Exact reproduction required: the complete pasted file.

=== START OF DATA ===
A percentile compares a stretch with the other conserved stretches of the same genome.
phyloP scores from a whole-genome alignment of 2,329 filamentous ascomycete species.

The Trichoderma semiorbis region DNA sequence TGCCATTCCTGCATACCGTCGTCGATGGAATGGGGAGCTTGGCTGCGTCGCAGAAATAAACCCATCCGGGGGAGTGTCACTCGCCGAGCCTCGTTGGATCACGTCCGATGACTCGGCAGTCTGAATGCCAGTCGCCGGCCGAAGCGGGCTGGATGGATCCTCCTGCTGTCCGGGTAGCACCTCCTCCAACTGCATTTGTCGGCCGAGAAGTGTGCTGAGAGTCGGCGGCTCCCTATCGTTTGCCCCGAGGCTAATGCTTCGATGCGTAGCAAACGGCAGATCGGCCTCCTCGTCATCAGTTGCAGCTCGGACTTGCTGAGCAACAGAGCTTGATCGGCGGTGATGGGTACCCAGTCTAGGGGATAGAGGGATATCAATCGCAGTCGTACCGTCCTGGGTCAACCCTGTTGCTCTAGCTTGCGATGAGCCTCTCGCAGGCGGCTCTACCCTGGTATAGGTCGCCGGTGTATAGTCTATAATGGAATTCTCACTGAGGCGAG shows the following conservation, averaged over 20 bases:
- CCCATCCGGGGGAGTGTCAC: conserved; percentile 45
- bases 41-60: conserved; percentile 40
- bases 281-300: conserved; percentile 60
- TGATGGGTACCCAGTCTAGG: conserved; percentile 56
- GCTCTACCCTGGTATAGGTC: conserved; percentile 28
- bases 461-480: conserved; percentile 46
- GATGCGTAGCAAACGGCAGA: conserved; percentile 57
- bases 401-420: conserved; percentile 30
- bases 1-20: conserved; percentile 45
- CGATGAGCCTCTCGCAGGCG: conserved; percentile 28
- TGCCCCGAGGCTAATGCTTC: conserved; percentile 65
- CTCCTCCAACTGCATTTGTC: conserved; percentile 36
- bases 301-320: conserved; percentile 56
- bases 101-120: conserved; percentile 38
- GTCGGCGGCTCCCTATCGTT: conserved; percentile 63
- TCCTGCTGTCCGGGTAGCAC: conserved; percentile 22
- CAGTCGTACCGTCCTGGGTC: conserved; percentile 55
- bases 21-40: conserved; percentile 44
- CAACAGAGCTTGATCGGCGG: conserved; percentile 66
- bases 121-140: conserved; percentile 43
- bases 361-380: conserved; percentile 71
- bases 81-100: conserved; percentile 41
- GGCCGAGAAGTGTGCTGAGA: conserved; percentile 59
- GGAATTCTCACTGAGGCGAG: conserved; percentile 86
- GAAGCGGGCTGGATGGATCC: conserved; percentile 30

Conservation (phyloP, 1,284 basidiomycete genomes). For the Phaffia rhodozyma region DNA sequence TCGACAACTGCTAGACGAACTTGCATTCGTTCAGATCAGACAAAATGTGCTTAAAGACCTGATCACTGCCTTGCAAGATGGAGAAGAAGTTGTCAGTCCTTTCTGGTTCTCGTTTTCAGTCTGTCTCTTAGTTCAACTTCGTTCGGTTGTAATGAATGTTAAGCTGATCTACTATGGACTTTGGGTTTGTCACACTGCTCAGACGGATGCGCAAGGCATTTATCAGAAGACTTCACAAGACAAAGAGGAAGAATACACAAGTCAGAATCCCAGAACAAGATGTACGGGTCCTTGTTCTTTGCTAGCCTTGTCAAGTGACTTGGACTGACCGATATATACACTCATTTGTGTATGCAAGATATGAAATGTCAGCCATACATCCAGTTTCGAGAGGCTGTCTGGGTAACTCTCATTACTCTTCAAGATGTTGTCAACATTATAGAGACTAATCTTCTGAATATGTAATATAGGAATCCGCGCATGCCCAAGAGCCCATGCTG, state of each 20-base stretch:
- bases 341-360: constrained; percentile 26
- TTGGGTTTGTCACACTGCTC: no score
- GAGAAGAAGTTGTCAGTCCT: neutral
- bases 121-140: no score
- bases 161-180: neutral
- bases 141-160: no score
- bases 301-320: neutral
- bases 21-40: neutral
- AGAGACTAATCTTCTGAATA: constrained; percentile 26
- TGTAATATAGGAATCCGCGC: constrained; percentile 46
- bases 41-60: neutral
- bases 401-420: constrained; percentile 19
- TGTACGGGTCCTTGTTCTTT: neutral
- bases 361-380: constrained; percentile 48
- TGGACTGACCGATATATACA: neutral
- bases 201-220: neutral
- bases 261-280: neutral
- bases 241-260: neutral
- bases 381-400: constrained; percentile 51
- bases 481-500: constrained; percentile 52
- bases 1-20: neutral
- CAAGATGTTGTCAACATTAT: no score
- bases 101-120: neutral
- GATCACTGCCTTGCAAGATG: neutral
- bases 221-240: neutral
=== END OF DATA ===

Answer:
A percentile compares a stretch with the other conserved stretches of the same genome.
phyloP scores from a whole-genome alignment of 2,329 filamentous ascomycete species.

The Trichoderma semiorbis region DNA sequence TGCCATTCCTGCATACCGTCGTCGATGGAATGGGGAGCTTGGCTGCGTCGCAGAAATAAACCCATCCGGGGGAGTGTCACTCGCCGAGCCTCGTTGGATCACGTCCGATGACTCGGCAGTCTGAATGCCAGTCGCCGGCCGAAGCGGGCTGGATGGATCCTCCTGCTGTCCGGGTAGCACCTCCTCCAACTGCATTTGTCGGCCGAGAAGTGTGCTGAGAGTCGGCGGCTCCCTATCGTTTGCCCCGAGGCTAATGCTTCGATGCGTAGCAAACGGCAGATCGGCCTCCTCGTCATCAGTTGCAGCTCGGACTTGCTGAGCAACAGAGCTTGATCGGCGGTGATGGGTACCCAGTCTAGGGGATAGAGGGATATCAATCGCAGTCGTACCGTCCTGGGTCAACCCTGTTGCTCTAGCTTGCGATGAGCCTCTCGCAGGCGGCTCTACCCTGGTATAGGTCGCCGGTGTATAGTCTATAATGGAATTCTCACTGAGGCGAG shows the following conservation, averaged over 20 bases:
- CCCATCCGGGGGAGTGTCAC: conserved; percentile 45
- bases 41-60: conserved; percentile 40
- bases 281-300: conserved; percentile 60
- TGATGGGTACCCAGTCTAGG: conserved; percentile 56
- GCTCTACCCTGGTATAGGTC: conserved; percentile 28
- bases 461-480: conserved; percentile 46
- GATGCGTAGCAAACGGCAGA: conserved; percentile 57
- bases 401-420: conserved; percentile 30
- bases 1-20: conserved; percentile 45
- CGATGAGCCTCTCGCAGGCG: conserved; percentile 28
- TGCCCCGAGGCTAATGCTTC: conserved; percentile 65
- CTCCTCCAACTGCATTTGTC: conserved; percentile 36
- bases 301-320: conserved; percentile 56
- bases 101-120: conserved; percentile 38
- GTCGGCGGCTCCCTATCGTT: conserved; percentile 63
- TCCTGCTGTCCGGGTAGCAC: conserved; percentile 22
- CAGTCGTACCGTCCTGGGTC: conserved; percentile 55
- bases 21-40: conserved; percentile 44
- CAACAGAGCTTGATCGGCGG: conserved; percentile 66
- bases 121-140: conserved; percentile 43
- bases 361-380: conserved; percentile 71
- bases 81-100: conserved; percentile 41
- GGCCGAGAAGTGTGCTGAGA: conserved; percentile 59
- GGAATTCTCACTGAGGCGAG: conserved; percentile 86
- GAAGCGGGCTGGATGGATCC: conserved; percentile 30

Conservation (phyloP, 1,284 basidiomycete genomes). For the Phaffia rhodozyma region DNA sequence TCGACAACTGCTAGACGAACTTGCATTCGTTCAGATCAGACAAAATGTGCTTAAAGACCTGATCACTGCCTTGCAAGATGGAGAAGAAGTTGTCAGTCCTTTCTGGTTCTCGTTTTCAGTCTGTCTCTTAGTTCAACTTCGTTCGGTTGTAATGAATGTTAAGCTGATCTACTATGGACTTTGGGTTTGTCACACTGCTCAGACGGATGCGCAAGGCATTTATCAGAAGACTTCACAAGACAAAGAGGAAGAATACACAAGTCAGAATCCCAGAACAAGATGTACGGGTCCTTGTTCTTTGCTAGCCTTGTCAAGTGACTTGGACTGACCGATATATACACTCATTTGTGTATGCAAGATATGAAATGTCAGCCATACATCCAGTTTCGAGAGGCTGTCTGGGTAACTCTCATTACTCTTCAAGATGTTGTCAACATTATAGAGACTAATCTTCTGAATATGTAATATAGGAATCCGCGCATGCCCAAGAGCCCATGCTG, state of each 20-base stretch:
- bases 341-360: constrained; percentile 26
- TTGGGTTTGTCACACTGCTC: no score
- GAGAAGAAGTTGTCAGTCCT: neutral
- bases 121-140: no score
- bases 161-180: neutral
- bases 141-160: no score
- bases 301-320: neutral
- bases 21-40: neutral
- AGAGACTAATCTTCTGAATA: constrained; percentile 26
- TGTAATATAGGAATCCGCGC: constrained; percentile 46
- bases 41-60: neutral
- bases 401-420: constrained; percentile 19
- TGTACGGGTCCTTGTTCTTT: neutral
- bases 361-380: constrained; percentile 48
- TGGACTGACCGATATATACA: neutral
- bases 201-220: neutral
- bases 261-280: neutral
- bases 241-260: neutral
- bases 381-400: constrained; percentile 51
- bases 481-500: constrained; percentile 52
- bases 1-20: neutral
- CAAGATGTTGTCAACATTAT: no score
- bases 101-120: neutral
- GATCACTGCCTTGCAAGATG: neutral
- bases 221-240: neutral